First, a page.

Canadian filmmaker Sarah Polley was among the winners at the  New York Film Critics Circle Awards Monday night, where an outspoken critic sparked controversy by heckling filmmaker Steve McQueen.

The Toronto director's personal tale Stories We Tell, about her discovery that the man who raised her was not her biological father, was celebrated as best documentary/non-fiction film by the American critics group.


The documentary Stories We Tell follows Sarah Polley, seen at right with her director of cinematography, Iris Ng, tracking the story of her parentage. (Ken Woroner/National Film Board of Canada)

A year ago, the film won the $100,000 best Canadian film prize from the Toronto Film Critics Association.

American Hustle was a major winner at Monday's gala in New York. It was honoured as best picture, earned Eric Singer and David O. Russell kudos for their screenplay and actress Jennifer Lawrence the title of best supporting actress.

Other winners included:

  • Director: Steve McQueen, 12 Years a Slave.
  • Actress: Cate Blanchett, Blue Jasmine.
  • Actor: Robert Redford, All Is Lost.
  • Supporting Actor: Jared Leto, Dallas Buyers Club.
  • Cinematographer: Bruno Delbonnel, Inside Llewyn Davis.
  • Animated Film: The Wind Rises.
  • Foreign Film: Blue is the Warmest Color.
  • First Film: Fruitvale Station (directed by Ryan Coogler).
  • Special Award: Frederick Wiseman.

The celebratory evening took a somewhat unpleasant turn when a critic in attendance — Armond White of CityArts — apparently heckled McQueen as the British filmmaker took the stage to accept his award for best director.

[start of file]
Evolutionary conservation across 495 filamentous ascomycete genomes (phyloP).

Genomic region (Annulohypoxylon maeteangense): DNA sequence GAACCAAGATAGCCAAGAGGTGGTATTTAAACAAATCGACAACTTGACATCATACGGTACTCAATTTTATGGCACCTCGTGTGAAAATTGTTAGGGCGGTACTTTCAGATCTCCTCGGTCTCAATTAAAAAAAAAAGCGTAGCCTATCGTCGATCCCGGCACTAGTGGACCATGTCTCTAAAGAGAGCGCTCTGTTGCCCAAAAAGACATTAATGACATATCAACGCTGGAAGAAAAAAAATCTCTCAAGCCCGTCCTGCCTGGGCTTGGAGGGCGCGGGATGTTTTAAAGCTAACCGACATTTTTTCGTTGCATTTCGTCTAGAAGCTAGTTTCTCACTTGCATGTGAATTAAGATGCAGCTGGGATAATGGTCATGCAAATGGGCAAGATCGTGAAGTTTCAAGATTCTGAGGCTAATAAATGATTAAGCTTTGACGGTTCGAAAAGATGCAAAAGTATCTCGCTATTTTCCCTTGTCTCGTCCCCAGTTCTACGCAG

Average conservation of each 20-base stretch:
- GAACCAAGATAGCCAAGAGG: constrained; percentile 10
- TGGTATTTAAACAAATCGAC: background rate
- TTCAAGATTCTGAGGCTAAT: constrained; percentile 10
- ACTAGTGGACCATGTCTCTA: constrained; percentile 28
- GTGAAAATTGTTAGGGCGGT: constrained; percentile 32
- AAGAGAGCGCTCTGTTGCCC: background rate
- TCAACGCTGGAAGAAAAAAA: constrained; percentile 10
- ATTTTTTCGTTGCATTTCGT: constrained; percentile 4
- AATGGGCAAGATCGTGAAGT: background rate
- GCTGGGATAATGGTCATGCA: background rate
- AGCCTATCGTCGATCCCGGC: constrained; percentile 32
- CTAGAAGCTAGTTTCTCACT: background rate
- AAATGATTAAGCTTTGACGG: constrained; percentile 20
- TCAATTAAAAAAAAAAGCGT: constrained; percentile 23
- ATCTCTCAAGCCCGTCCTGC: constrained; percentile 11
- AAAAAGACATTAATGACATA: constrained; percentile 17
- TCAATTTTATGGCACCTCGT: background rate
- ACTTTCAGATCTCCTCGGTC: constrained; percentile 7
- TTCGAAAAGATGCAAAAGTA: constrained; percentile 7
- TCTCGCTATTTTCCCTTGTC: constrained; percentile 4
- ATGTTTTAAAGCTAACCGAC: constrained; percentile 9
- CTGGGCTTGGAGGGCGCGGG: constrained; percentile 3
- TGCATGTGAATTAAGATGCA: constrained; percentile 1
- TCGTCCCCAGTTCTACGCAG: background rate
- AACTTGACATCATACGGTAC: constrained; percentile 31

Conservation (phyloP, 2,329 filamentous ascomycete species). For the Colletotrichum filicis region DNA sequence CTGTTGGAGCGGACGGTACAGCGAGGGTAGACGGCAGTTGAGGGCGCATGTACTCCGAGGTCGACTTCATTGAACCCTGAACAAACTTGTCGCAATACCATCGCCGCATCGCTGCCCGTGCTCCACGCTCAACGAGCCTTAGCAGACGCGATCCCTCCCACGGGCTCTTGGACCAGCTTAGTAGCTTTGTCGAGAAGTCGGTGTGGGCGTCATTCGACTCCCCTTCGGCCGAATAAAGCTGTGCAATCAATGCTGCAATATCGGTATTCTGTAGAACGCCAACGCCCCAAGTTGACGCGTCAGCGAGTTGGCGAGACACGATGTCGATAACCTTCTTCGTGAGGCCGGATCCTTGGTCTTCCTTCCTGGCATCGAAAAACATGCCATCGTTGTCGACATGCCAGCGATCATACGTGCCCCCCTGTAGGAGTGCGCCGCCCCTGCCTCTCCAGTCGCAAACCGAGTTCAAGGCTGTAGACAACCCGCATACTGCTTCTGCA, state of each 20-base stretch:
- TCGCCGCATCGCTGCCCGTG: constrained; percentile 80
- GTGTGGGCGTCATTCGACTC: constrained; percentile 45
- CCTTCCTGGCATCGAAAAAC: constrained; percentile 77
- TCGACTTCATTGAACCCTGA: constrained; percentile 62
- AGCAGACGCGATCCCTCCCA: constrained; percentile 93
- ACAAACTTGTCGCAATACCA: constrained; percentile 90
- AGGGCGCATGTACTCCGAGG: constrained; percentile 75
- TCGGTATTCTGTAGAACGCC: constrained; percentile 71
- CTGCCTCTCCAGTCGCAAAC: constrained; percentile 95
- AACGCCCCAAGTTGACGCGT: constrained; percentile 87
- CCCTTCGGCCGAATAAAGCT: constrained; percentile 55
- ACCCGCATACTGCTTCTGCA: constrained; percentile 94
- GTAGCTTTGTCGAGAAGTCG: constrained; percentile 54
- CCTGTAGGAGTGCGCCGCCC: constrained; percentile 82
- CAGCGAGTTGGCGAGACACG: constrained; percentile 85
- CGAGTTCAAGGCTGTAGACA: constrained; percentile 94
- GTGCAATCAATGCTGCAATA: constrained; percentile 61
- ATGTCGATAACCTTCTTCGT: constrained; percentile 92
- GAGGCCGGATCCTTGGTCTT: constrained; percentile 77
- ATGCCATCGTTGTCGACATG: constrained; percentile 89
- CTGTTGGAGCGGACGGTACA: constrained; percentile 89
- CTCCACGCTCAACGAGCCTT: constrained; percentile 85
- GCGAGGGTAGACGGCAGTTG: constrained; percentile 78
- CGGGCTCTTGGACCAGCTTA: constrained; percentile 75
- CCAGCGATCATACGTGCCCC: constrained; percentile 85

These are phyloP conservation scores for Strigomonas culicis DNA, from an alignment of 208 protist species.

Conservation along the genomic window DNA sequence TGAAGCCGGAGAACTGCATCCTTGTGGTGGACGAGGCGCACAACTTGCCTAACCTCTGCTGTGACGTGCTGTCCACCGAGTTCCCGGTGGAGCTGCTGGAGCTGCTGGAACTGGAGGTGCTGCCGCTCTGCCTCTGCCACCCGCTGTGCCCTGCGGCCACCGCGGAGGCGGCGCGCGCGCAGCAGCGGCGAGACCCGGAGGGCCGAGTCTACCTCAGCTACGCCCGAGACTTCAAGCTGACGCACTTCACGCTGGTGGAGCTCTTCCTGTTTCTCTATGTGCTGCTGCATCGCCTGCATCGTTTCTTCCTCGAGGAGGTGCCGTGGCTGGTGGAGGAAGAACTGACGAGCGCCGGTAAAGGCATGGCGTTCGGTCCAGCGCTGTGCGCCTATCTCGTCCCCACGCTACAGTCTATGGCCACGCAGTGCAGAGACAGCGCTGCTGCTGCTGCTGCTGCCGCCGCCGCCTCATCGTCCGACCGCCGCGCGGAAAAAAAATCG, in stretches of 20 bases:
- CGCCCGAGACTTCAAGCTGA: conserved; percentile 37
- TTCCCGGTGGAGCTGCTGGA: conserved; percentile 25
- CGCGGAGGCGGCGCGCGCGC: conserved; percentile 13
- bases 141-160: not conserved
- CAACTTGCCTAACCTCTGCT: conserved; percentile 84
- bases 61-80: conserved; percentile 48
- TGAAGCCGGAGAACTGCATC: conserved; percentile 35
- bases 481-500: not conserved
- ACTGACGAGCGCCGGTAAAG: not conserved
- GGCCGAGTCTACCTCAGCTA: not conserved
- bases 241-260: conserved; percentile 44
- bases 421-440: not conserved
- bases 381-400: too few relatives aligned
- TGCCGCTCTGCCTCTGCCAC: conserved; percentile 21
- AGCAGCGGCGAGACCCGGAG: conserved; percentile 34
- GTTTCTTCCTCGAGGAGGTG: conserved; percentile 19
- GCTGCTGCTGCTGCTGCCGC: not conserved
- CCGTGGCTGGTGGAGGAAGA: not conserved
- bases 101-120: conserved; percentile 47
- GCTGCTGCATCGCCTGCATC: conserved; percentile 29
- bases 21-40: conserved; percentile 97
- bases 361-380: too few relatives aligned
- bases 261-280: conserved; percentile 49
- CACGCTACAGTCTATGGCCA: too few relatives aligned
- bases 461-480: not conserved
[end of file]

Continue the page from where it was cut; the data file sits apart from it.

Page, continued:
British artist and filmmaker Steve McQueen was heckled as he took the stage to accept his award in New York. ((Jacques Brinon/Associated Press))

"You're an embarrassing doorman and garbage man," White reportedly declared before adding several expletives. Reporters for industry publications were in earshot of the heckling.

The controversial critic, who has also allegedly heckled other actors and directors at previous NYFCC ceremonies, published a scathing review of McQueen's widely praised film in October.

White denied making the comments in a statement to industry publication The Hollywood Reporter.

"The press has accustomed itself to treating me as a bête noir — so much so that eavesdroppers at the event continually misrepresent my behaviour," he wrote.

Among some members of the critics group and as well as the wider press, "there is personal, petty interest in seeing me maligned," he claimed.

"Did I make sotto voce comments to entertain my five guests? Sure, but nothing intended for others to hear and none correctly 'reported.'"

According to media reports, White's outburst did not interrupt the proceedings and could not be heard from the front of the room where a visibly emotional McQueen took to the podium after a passionate introduction from music legend Harry Belafonte.